It’s time for the Dodgers to play Alex Guerrero more regularly

Dodgers third baseman Alex Guerrero signs autographs before a game against the Rockies in Denver on May 10.

Dodgers third baseman Alex Guerrero signs autographs before a game against the Rockies in Denver on May 10.

(David Zalubowski / Associated Press)
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Maybe you’re as excited about that Juan Uribe trade as I am, which is to say not at all, but there is a reason the Dodgers can get away with dealing him.

They have Justin Turner and Alex Guerrero playing at a high level, and still have Cuban Hector Olivera on the way. They’re flush at third, and that’s still the possible designation for minor league phenom Corey Seager.

Turner and Guerrero drove in the Dodgers’ only runs in Wednesday’s 3-2 loss to the Braves, Turner on a single off the glove of second baseman Jace Peterson and Guerrero on yet another home run.


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Guerrero is third on the team in home runs (nine) and RBI (21) even those he has about half as many at-bats as leaders Adrian Gonzalez and Joc Pederson.

He’s making it more and more difficult not to play him. They’d better teach him to play a position with some comfort level, because right now he needs to be on the field.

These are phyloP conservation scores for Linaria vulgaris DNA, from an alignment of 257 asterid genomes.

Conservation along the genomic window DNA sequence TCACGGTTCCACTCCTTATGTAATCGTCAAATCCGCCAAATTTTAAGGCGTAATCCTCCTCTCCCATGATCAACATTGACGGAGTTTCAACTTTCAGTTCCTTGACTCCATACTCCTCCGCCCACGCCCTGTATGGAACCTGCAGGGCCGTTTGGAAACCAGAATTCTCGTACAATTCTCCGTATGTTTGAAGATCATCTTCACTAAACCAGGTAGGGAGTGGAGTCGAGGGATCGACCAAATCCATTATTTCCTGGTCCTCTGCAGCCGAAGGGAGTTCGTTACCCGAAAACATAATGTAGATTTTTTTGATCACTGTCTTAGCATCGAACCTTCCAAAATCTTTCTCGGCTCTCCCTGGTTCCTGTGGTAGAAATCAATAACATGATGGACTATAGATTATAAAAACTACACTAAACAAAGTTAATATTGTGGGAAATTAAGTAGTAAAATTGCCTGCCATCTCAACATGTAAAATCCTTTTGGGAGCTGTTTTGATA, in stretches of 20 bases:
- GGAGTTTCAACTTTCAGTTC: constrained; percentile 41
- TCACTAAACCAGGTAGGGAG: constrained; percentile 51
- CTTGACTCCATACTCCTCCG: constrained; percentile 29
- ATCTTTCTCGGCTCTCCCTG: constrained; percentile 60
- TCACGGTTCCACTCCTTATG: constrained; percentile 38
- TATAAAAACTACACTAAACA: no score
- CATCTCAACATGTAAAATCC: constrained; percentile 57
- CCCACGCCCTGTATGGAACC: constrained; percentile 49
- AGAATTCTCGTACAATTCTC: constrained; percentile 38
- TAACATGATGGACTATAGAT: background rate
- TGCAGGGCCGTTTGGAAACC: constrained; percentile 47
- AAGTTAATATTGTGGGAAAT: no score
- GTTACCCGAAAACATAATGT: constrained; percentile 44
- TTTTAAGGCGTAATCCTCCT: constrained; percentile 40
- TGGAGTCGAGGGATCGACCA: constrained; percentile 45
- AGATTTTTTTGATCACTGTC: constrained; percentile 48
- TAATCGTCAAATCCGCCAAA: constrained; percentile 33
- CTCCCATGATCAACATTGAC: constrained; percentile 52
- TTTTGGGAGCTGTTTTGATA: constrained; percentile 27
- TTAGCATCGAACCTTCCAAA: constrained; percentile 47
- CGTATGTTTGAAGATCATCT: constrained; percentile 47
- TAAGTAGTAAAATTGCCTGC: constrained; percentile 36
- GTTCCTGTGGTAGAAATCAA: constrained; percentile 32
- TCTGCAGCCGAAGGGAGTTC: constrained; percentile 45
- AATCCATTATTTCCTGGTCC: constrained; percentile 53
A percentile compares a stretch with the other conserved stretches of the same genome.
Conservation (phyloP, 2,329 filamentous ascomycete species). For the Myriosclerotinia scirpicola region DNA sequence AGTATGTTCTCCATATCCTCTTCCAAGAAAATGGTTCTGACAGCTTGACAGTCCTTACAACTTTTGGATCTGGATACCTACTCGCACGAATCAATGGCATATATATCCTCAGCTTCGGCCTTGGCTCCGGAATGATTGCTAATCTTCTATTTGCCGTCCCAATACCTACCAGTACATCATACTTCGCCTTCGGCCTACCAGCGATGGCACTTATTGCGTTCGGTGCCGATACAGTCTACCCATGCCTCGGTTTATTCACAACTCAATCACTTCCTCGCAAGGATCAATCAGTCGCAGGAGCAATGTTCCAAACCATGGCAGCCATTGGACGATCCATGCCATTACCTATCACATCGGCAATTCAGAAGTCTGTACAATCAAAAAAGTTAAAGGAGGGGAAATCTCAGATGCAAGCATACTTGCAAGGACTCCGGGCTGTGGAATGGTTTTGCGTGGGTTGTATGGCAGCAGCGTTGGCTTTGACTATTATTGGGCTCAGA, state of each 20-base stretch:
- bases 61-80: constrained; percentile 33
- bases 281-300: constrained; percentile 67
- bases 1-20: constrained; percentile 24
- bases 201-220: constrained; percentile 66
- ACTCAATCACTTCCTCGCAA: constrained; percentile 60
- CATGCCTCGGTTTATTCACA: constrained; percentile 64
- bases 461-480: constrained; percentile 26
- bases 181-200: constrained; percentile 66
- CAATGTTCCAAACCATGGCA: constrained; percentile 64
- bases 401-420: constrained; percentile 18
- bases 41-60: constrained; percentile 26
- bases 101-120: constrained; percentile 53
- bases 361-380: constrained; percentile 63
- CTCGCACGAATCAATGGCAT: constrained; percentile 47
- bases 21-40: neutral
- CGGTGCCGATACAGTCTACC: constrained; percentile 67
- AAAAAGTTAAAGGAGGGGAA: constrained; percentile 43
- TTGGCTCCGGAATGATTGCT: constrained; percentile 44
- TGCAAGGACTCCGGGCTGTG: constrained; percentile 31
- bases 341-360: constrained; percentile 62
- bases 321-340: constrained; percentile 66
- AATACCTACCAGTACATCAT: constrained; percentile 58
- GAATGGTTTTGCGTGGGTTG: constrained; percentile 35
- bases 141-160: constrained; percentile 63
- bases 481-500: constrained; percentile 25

He’s homered once every 9.7 at-bats. If he had enough at-bats to qualify, that would make him second in the majors to Washington’s Bryce Harper (8.72) for best home-run ratio.

Maybe later teams will figure out a way to pitch to the rookie, but until they do, how do you not play him more regularly?

He was a shortstop in Cuba, but it was quickly determined he did not have the range to play there at the major-league level. So last season they tried to convert him to a second baseman, in what was deemed a failed experiment.


Currently he splits time between third and left. He definitely does not excel at either position defensively, though he might be slightly better at third. it might be a stretch to call him adequate at either position.

But they need to keep working hard on developing his glove somewhere. When Yasiel Puig and Carl Crawford return, the Dodgers could be facing the same glut of outfielders they have been at third.

But when you’re continually crushing the ball, as Guerrero pretty much has done for the last two months, you need to play.